Looking at album sales, one wouldn't think that 2010 was the best year for rock (or any genre). But there were many other ways that rock music prevailed. The Who — a classic rock giant — performed at halftime during Super Bowl XLIV, one the most-watched television broadcasts. On April 17 Record Store Day marked the largest number of vinyl purchases since 1991, and the genre that has been known to embrace the resurgence of vinyl most is rock and metal. In summer 2010 the "big four" of thrash metal — Anthrax, Megadeth, Metallica, and Slayer — performed together at a series of festivals in Europe for the first time. One performance was broadcast to theaters for metalheads all over the world to see.

The non-fiction bestsellers' lists were decorated with rock memoirs all year as I Am Ozzy, Mustaine: A Heavy Metal Memoir and Keith Richards' Life educated readers about what being a real rock star is like. And in looking back at concerts in 2010, the most successful tours were all rock bands: Bon Jovi, U2 and AC/DC. Rock also infiltrated Broadway with the continued success of the '80s-themed "Rock Of Ages" and Green Day's "American Idiot." The U2-scored "Spider-Man" production also hit the stage. There were also landmark tours in terms of production in rock concerts this year as Roger Waters built and destroyed The Wall for the first time in 30 years, and Rammstein lit Madison Square Garden on fire in their first U.S. show in 10 years.

However, as 2010 brought anniversaries, landmarks and reunions, many significant figures in rock, punk, industrial, and metal music left us. To Ronnie James Dio, Malcolm McLaren, Jay Reatard, Paul Gray, Alex Chilton, Peter Steele, Derf Scratch, Peter Christopherson, and Captain Beefheart: Your work will continue to live in our hearts, minds and ears, inspiring a new generation of rockers to come.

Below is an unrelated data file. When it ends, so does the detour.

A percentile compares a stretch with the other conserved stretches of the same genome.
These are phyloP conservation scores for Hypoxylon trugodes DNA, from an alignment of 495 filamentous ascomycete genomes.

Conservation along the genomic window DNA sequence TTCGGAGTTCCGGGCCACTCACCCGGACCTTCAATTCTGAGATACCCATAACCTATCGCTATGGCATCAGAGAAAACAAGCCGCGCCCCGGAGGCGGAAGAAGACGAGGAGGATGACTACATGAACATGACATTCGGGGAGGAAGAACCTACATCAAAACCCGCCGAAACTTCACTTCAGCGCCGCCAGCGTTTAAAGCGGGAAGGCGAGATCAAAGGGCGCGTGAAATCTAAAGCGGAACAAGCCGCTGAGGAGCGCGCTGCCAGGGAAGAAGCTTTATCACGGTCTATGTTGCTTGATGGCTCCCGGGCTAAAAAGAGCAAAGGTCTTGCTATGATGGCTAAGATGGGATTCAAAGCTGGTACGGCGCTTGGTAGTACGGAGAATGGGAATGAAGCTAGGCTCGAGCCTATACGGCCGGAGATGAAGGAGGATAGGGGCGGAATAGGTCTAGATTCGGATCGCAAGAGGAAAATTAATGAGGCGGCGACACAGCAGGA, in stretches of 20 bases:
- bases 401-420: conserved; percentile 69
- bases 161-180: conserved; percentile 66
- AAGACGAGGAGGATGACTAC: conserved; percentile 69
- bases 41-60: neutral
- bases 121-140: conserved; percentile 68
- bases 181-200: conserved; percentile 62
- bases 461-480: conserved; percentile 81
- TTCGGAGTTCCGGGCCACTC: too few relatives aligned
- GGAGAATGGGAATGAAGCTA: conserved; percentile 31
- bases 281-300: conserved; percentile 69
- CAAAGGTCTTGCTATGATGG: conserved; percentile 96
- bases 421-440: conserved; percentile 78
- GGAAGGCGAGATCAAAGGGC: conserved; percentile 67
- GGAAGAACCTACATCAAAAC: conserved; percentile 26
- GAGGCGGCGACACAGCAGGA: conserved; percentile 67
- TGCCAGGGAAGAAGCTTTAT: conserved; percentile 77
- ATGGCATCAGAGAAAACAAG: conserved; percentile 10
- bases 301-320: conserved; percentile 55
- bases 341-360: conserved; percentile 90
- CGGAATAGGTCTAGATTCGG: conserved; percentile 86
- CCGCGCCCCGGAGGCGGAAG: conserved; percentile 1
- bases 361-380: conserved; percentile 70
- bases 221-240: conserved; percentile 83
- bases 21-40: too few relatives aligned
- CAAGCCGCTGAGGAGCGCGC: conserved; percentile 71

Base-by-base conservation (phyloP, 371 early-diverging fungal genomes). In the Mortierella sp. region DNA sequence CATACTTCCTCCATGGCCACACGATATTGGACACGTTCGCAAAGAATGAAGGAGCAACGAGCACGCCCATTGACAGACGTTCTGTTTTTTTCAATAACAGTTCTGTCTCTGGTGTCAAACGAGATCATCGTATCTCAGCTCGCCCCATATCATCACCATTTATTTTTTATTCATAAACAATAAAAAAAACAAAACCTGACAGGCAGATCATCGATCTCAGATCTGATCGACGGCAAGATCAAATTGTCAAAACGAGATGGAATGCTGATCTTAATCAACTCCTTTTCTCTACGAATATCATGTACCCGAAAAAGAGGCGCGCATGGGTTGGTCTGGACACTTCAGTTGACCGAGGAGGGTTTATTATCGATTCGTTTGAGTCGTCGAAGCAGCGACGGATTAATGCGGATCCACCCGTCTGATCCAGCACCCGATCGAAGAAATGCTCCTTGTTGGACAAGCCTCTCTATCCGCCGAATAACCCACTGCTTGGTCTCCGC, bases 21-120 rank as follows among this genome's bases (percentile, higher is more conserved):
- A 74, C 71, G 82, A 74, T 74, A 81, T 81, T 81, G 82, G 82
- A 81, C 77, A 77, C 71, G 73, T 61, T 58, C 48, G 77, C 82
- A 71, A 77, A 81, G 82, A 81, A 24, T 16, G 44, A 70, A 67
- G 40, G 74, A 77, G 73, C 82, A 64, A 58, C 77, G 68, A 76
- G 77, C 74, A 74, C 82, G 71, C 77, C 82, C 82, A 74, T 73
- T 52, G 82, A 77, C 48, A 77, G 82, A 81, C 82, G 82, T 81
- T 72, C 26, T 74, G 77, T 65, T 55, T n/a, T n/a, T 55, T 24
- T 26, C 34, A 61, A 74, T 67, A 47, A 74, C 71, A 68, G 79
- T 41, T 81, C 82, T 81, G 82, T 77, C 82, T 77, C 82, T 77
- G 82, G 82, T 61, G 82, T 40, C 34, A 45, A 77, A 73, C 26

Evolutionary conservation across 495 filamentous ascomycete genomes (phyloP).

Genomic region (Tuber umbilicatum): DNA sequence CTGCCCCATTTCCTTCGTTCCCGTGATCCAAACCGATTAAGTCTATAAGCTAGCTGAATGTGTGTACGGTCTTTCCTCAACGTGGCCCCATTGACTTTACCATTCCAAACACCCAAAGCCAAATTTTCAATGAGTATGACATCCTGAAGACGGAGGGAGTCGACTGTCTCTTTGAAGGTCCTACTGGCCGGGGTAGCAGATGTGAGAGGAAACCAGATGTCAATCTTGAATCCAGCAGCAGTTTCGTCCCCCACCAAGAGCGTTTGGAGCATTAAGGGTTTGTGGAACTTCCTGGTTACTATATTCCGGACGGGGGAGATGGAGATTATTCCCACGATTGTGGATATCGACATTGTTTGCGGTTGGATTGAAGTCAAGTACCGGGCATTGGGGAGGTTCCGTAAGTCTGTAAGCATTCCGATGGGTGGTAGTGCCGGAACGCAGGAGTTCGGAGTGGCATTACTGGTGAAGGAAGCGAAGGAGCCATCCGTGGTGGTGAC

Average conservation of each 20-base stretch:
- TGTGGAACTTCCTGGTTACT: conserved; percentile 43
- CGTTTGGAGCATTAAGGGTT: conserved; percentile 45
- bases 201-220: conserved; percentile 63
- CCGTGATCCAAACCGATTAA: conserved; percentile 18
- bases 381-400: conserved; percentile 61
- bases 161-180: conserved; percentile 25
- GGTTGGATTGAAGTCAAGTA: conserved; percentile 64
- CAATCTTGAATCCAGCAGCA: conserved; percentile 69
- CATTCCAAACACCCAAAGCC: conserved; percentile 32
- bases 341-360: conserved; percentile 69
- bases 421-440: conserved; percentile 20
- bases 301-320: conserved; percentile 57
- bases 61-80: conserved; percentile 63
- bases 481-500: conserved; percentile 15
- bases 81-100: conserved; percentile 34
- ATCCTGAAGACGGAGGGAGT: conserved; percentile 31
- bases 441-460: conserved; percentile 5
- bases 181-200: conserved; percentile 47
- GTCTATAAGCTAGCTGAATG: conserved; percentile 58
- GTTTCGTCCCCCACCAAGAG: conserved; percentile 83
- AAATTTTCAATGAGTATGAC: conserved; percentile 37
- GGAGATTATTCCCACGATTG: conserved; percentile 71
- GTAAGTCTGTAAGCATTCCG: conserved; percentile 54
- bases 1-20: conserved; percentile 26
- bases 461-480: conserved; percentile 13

As we begin 2011, let's embrace that rebellious spirit of rock music again and see where it takes us.

Who will take home the GRAMMY gold in the Rock Field? Tune in to the 53rd Annual GRAMMY Awards live from Staples Center in Los Angeles on Sunday, Feb. 13 at 8 p.m. ET/PT on CBS. For updates and breaking news, please visit The Recording Academy's social networks on Twitter and Facebook.

Judas Priest Announce 2018 Concert Tour Dates

Photo: Steve Jennings/


Judas Priest Announce 2018 Concert Tour Dates

GRAMMY winners plot arena tour in support of their forthcoming new album, 'Firepower'

GRAMMYs/Oct 24, 2017 - 01:37 am

Judas Priest are ready to bring plenty of firepower, literally, to concert stages in 2018.

The metal legends, who are up for a Rock and Roll Hall of Fame nomination, will embark on a 25-date North American arena tour in support of their new studio album, Firepower, due in early 2018. The trek will kick off March 13 in Wilkes Barre, Penn., and conclude May 1 in San Antonio.

Firepower will mark Judas Priest's first album since 2014's Redeemer Of Souls. The group's prior studio album, 2009's A Touch Of Evil: Live, spawned the group's first GRAMMY win for Best Metal Performance for "Dissident Aggressor," a track from 1977's Sin After Sin.

A fan presale will commence Oct. 25.

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Judas Priest Take The Wheel
Rob Halford in "Freewheel Burning"


Judas Priest Take The Wheel

Heavy metal icons serve up a slab of burning metal in this week's Forgotten Videos

GRAMMYs/Dec 3, 2014 - 05:06 am